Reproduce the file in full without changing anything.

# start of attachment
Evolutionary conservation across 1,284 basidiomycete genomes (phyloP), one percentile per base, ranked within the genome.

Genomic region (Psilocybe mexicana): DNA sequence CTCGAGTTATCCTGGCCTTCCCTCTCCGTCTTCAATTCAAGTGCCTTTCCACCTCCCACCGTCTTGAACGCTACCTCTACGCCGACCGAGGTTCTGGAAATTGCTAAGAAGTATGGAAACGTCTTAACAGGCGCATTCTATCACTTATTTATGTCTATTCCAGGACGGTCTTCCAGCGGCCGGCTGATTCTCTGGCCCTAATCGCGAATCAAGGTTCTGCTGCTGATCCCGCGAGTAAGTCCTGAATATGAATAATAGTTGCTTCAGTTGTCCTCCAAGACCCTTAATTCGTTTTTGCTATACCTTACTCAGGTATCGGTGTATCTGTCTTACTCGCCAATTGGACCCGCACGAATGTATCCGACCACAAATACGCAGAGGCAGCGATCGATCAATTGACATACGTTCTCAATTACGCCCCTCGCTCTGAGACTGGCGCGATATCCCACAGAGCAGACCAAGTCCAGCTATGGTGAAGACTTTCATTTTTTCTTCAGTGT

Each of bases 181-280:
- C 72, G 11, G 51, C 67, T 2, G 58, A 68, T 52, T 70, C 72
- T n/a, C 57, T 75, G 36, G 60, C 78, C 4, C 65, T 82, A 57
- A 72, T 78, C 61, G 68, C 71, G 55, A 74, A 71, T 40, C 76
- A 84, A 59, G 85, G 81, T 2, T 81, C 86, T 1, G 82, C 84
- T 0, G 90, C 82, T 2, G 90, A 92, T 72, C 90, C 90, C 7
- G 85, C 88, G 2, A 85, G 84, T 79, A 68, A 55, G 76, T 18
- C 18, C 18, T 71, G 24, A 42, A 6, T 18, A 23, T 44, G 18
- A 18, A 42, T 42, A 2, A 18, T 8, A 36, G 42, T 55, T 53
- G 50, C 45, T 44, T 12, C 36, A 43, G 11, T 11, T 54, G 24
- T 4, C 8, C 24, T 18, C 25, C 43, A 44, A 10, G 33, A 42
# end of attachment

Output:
Evolutionary conservation across 1,284 basidiomycete genomes (phyloP), one percentile per base, ranked within the genome.

Genomic region (Psilocybe mexicana): DNA sequence CTCGAGTTATCCTGGCCTTCCCTCTCCGTCTTCAATTCAAGTGCCTTTCCACCTCCCACCGTCTTGAACGCTACCTCTACGCCGACCGAGGTTCTGGAAATTGCTAAGAAGTATGGAAACGTCTTAACAGGCGCATTCTATCACTTATTTATGTCTATTCCAGGACGGTCTTCCAGCGGCCGGCTGATTCTCTGGCCCTAATCGCGAATCAAGGTTCTGCTGCTGATCCCGCGAGTAAGTCCTGAATATGAATAATAGTTGCTTCAGTTGTCCTCCAAGACCCTTAATTCGTTTTTGCTATACCTTACTCAGGTATCGGTGTATCTGTCTTACTCGCCAATTGGACCCGCACGAATGTATCCGACCACAAATACGCAGAGGCAGCGATCGATCAATTGACATACGTTCTCAATTACGCCCCTCGCTCTGAGACTGGCGCGATATCCCACAGAGCAGACCAAGTCCAGCTATGGTGAAGACTTTCATTTTTTCTTCAGTGT

Each of bases 181-280:
- C 72, G 11, G 51, C 67, T 2, G 58, A 68, T 52, T 70, C 72
- T n/a, C 57, T 75, G 36, G 60, C 78, C 4, C 65, T 82, A 57
- A 72, T 78, C 61, G 68, C 71, G 55, A 74, A 71, T 40, C 76
- A 84, A 59, G 85, G 81, T 2, T 81, C 86, T 1, G 82, C 84
- T 0, G 90, C 82, T 2, G 90, A 92, T 72, C 90, C 90, C 7
- G 85, C 88, G 2, A 85, G 84, T 79, A 68, A 55, G 76, T 18
- C 18, C 18, T 71, G 24, A 42, A 6, T 18, A 23, T 44, G 18
- A 18, A 42, T 42, A 2, A 18, T 8, A 36, G 42, T 55, T 53
- G 50, C 45, T 44, T 12, C 36, A 43, G 11, T 11, T 54, G 24
- T 4, C 8, C 24, T 18, C 25, C 43, A 44, A 10, G 33, A 42